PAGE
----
Note: Wine automatically guesses the availble video RAM on your graphics card, and I’ve got to say, I have no idea if its guess is accurate. I took a look at the Wine useful registry keys and I don’t even have the direct3d key to modify the video RAM settings (because installing DirectX in Wine is considered bad-form, apparently), so I’ve no idea how to tell wine to allocate a reasonable amount of video RAM. Perhaps this will change in the future.
Step 1 – Installing Wine
To play Future Pinball you’re going to need a copy of the Wine (Wine Is Not an Emulator) “emulator”, which you can grab from your distro repositories or from WineHQ directly. So either run the following (or your distro’s equivilent package installing command) or grab it from synaptic package manager or such:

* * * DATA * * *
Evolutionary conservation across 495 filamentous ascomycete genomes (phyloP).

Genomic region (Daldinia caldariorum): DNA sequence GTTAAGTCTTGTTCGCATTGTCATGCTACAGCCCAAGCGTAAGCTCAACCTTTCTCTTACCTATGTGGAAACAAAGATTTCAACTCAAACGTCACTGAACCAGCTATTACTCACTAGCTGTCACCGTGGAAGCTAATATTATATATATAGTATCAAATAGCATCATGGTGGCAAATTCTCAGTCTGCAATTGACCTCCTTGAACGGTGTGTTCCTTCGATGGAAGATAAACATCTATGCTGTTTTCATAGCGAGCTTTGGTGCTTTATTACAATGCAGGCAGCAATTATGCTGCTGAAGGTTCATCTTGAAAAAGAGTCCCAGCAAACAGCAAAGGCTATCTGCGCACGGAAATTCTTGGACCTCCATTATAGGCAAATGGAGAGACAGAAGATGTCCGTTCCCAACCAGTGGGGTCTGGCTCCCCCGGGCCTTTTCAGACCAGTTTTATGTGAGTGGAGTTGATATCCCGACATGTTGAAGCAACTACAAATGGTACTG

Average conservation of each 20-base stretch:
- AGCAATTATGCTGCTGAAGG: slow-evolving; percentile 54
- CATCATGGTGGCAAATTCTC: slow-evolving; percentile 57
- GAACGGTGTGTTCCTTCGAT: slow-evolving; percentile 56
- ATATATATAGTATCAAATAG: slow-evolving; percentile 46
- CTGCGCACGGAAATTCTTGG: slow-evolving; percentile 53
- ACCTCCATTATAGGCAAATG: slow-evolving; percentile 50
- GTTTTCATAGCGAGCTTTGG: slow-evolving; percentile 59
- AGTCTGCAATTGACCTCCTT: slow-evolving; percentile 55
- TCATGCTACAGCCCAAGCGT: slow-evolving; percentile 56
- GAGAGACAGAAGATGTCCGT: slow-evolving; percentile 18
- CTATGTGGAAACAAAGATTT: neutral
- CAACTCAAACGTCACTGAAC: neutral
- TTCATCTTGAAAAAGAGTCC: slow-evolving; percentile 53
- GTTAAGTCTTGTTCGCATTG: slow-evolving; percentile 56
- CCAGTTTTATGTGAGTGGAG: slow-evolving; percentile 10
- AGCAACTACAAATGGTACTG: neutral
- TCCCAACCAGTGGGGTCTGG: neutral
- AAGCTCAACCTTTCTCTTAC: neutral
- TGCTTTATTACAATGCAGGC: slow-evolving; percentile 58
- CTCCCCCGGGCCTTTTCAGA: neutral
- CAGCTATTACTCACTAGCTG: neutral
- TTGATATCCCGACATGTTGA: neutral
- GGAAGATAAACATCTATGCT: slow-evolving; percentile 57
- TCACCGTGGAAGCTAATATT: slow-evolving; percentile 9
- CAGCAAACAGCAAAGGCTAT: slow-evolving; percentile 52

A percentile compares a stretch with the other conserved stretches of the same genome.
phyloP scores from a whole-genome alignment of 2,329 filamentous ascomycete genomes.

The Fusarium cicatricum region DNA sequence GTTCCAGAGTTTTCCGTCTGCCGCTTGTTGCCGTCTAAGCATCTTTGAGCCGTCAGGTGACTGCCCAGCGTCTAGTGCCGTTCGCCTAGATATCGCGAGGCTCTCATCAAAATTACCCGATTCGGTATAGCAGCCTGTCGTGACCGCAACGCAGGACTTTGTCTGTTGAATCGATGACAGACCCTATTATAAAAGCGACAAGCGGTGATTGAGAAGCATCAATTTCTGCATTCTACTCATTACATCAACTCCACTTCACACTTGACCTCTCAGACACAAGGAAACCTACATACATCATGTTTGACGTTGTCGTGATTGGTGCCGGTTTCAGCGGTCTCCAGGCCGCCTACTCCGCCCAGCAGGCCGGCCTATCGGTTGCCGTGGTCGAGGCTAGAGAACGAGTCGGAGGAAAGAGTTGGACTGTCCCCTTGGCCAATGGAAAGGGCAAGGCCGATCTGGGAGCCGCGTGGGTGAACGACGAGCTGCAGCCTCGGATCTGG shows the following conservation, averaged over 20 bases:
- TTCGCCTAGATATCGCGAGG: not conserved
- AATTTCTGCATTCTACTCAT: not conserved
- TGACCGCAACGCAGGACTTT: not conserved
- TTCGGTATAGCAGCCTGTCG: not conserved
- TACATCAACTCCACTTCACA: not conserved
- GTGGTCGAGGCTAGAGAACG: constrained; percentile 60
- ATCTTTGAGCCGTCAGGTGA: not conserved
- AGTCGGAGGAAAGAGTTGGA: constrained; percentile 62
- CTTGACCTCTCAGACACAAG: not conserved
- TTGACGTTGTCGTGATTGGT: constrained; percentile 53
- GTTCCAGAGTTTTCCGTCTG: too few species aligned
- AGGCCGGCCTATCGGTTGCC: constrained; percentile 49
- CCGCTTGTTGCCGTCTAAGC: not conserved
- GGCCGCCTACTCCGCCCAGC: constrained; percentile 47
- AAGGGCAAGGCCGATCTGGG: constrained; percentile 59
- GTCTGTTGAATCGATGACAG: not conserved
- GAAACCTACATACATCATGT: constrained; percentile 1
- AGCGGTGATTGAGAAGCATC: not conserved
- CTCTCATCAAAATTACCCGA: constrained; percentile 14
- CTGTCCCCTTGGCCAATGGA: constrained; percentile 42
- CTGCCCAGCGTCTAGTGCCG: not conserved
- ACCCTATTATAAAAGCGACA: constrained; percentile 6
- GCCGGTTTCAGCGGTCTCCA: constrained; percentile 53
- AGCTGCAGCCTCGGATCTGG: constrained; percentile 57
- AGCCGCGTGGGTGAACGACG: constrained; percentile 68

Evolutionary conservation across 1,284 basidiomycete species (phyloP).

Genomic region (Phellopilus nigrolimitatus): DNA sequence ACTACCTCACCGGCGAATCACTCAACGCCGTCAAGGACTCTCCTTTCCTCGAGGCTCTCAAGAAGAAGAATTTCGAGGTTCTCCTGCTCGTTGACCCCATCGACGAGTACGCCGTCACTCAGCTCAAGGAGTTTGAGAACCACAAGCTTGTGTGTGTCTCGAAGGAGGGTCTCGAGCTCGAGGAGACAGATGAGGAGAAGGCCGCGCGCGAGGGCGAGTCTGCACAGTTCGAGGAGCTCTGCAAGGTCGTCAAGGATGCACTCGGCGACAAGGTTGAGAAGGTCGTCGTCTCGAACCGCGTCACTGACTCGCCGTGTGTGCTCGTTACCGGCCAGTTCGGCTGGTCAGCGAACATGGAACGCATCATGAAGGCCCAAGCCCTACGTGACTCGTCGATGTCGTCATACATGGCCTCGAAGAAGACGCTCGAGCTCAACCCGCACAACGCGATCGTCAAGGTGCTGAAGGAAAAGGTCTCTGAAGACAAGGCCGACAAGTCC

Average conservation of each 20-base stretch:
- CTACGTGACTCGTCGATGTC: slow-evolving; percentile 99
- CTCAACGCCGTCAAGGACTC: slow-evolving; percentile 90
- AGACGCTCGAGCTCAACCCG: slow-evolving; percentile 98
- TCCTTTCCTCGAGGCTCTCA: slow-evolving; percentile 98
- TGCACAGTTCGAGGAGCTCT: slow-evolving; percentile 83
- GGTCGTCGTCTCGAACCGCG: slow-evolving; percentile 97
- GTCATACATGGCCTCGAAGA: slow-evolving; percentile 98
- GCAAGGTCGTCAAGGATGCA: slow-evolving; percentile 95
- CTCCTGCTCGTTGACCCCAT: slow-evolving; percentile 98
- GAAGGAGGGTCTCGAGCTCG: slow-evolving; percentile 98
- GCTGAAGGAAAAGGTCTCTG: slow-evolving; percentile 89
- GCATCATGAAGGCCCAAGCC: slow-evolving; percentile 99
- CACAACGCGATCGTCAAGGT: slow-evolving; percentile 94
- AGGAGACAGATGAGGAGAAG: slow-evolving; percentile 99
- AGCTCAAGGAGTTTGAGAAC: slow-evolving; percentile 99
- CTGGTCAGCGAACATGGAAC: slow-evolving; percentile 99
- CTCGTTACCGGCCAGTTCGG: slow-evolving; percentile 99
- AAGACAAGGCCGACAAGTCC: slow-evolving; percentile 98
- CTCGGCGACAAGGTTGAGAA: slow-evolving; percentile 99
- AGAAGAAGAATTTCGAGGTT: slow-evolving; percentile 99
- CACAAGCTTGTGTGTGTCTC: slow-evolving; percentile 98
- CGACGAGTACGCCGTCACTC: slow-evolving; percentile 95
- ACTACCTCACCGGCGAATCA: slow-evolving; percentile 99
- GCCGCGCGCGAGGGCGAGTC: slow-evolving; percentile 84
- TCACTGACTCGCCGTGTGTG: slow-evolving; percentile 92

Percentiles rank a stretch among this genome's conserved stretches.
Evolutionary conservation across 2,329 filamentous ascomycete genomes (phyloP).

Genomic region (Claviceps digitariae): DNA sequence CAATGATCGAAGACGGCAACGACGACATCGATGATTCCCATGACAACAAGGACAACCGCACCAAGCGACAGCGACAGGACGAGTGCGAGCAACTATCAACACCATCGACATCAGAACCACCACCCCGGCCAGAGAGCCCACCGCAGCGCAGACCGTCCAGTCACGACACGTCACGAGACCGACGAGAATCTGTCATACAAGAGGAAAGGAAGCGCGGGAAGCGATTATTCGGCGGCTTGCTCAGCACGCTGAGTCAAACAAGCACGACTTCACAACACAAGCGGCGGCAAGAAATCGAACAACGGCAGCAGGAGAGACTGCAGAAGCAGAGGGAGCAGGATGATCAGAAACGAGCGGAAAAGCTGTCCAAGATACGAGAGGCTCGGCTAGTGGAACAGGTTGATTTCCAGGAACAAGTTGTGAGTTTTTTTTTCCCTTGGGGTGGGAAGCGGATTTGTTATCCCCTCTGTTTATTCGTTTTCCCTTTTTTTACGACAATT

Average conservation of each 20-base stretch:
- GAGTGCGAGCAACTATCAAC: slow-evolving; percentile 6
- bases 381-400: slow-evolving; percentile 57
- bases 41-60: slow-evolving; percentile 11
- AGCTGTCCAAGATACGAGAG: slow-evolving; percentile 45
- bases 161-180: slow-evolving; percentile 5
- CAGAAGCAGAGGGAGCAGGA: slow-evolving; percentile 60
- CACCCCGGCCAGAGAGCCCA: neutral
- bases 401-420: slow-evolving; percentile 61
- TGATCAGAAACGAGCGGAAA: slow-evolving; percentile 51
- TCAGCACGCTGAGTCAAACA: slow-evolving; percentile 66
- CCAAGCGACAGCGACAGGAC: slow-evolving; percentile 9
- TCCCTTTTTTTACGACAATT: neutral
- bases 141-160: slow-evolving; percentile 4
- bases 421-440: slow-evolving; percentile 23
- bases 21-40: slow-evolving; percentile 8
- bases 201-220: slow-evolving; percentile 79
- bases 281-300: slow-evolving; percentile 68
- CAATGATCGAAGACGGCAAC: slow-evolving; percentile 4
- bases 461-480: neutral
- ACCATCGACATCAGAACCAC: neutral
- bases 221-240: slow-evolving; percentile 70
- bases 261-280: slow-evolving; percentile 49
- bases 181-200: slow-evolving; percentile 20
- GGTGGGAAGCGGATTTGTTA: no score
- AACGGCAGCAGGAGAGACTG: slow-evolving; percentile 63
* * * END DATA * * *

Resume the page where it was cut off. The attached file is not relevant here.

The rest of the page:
sudo apt-getinstall wine
Once it’s installed, if winecfg doesn’t automatically run, launch it yourself with the command (don’t sudo this!):
Then, get it to autodetect your drives by going to the Drives tab and clicking on, you guessed it, [Autodetect], like this:
Once that’s done, click [OK] to close down Wine Configuration. By default, Wine creates a hidden folder called .wine in your home directory where it places its files, including the folder that acts as your C: drive in the folder ~/.wine/drive_c.
Once these are downloaded, navigate to the directory you downloaded them to from the commandline and run:
Accept the licence, click Next/Next/Finish etc. and that’s done. Future Pinball will now be installed in ~/.wine/drive_c/Games/Future Pinball.